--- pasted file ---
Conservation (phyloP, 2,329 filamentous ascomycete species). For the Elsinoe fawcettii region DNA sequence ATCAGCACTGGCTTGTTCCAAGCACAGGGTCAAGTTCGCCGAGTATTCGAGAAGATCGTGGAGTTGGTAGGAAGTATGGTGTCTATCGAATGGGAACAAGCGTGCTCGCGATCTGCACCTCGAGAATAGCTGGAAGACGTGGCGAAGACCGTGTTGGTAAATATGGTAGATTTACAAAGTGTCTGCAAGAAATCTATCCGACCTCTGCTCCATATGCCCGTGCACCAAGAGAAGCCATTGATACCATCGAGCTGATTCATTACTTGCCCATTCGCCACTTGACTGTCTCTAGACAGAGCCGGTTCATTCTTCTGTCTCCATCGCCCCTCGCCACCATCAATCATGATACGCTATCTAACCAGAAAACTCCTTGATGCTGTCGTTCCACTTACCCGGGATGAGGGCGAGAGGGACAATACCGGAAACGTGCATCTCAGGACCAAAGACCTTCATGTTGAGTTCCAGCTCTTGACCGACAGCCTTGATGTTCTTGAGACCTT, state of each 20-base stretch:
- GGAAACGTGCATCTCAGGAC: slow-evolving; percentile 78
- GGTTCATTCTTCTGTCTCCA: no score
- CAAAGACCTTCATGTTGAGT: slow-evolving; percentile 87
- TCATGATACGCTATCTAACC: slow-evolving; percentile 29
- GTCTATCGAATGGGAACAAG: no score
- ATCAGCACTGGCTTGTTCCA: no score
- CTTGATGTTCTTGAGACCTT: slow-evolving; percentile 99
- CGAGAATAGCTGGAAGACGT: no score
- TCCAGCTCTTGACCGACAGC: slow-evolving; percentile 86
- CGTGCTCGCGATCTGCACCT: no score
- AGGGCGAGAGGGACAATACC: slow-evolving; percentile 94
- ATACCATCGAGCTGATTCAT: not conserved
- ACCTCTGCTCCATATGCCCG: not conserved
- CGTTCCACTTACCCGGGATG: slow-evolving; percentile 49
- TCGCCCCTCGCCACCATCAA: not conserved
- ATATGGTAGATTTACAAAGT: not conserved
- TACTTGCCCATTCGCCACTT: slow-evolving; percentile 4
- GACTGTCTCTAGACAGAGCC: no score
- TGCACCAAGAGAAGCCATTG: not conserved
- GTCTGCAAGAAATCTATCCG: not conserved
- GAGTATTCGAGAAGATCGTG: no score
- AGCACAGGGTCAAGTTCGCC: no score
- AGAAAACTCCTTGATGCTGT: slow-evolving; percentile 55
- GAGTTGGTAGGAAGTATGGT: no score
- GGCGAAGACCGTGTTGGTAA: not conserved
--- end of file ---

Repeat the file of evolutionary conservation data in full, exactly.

Conservation (phyloP, 2,329 filamentous ascomycete species). For the Elsinoe fawcettii region DNA sequence ATCAGCACTGGCTTGTTCCAAGCACAGGGTCAAGTTCGCCGAGTATTCGAGAAGATCGTGGAGTTGGTAGGAAGTATGGTGTCTATCGAATGGGAACAAGCGTGCTCGCGATCTGCACCTCGAGAATAGCTGGAAGACGTGGCGAAGACCGTGTTGGTAAATATGGTAGATTTACAAAGTGTCTGCAAGAAATCTATCCGACCTCTGCTCCATATGCCCGTGCACCAAGAGAAGCCATTGATACCATCGAGCTGATTCATTACTTGCCCATTCGCCACTTGACTGTCTCTAGACAGAGCCGGTTCATTCTTCTGTCTCCATCGCCCCTCGCCACCATCAATCATGATACGCTATCTAACCAGAAAACTCCTTGATGCTGTCGTTCCACTTACCCGGGATGAGGGCGAGAGGGACAATACCGGAAACGTGCATCTCAGGACCAAAGACCTTCATGTTGAGTTCCAGCTCTTGACCGACAGCCTTGATGTTCTTGAGACCTT, state of each 20-base stretch:
- GGAAACGTGCATCTCAGGAC: slow-evolving; percentile 78
- GGTTCATTCTTCTGTCTCCA: no score
- CAAAGACCTTCATGTTGAGT: slow-evolving; percentile 87
- TCATGATACGCTATCTAACC: slow-evolving; percentile 29
- GTCTATCGAATGGGAACAAG: no score
- ATCAGCACTGGCTTGTTCCA: no score
- CTTGATGTTCTTGAGACCTT: slow-evolving; percentile 99
- CGAGAATAGCTGGAAGACGT: no score
- TCCAGCTCTTGACCGACAGC: slow-evolving; percentile 86
- CGTGCTCGCGATCTGCACCT: no score
- AGGGCGAGAGGGACAATACC: slow-evolving; percentile 94
- ATACCATCGAGCTGATTCAT: not conserved
- ACCTCTGCTCCATATGCCCG: not conserved
- CGTTCCACTTACCCGGGATG: slow-evolving; percentile 49
- TCGCCCCTCGCCACCATCAA: not conserved
- ATATGGTAGATTTACAAAGT: not conserved
- TACTTGCCCATTCGCCACTT: slow-evolving; percentile 4
- GACTGTCTCTAGACAGAGCC: no score
- TGCACCAAGAGAAGCCATTG: not conserved
- GTCTGCAAGAAATCTATCCG: not conserved
- GAGTATTCGAGAAGATCGTG: no score
- AGCACAGGGTCAAGTTCGCC: no score
- AGAAAACTCCTTGATGCTGT: slow-evolving; percentile 55
- GAGTTGGTAGGAAGTATGGT: no score
- GGCGAAGACCGTGTTGGTAA: not conserved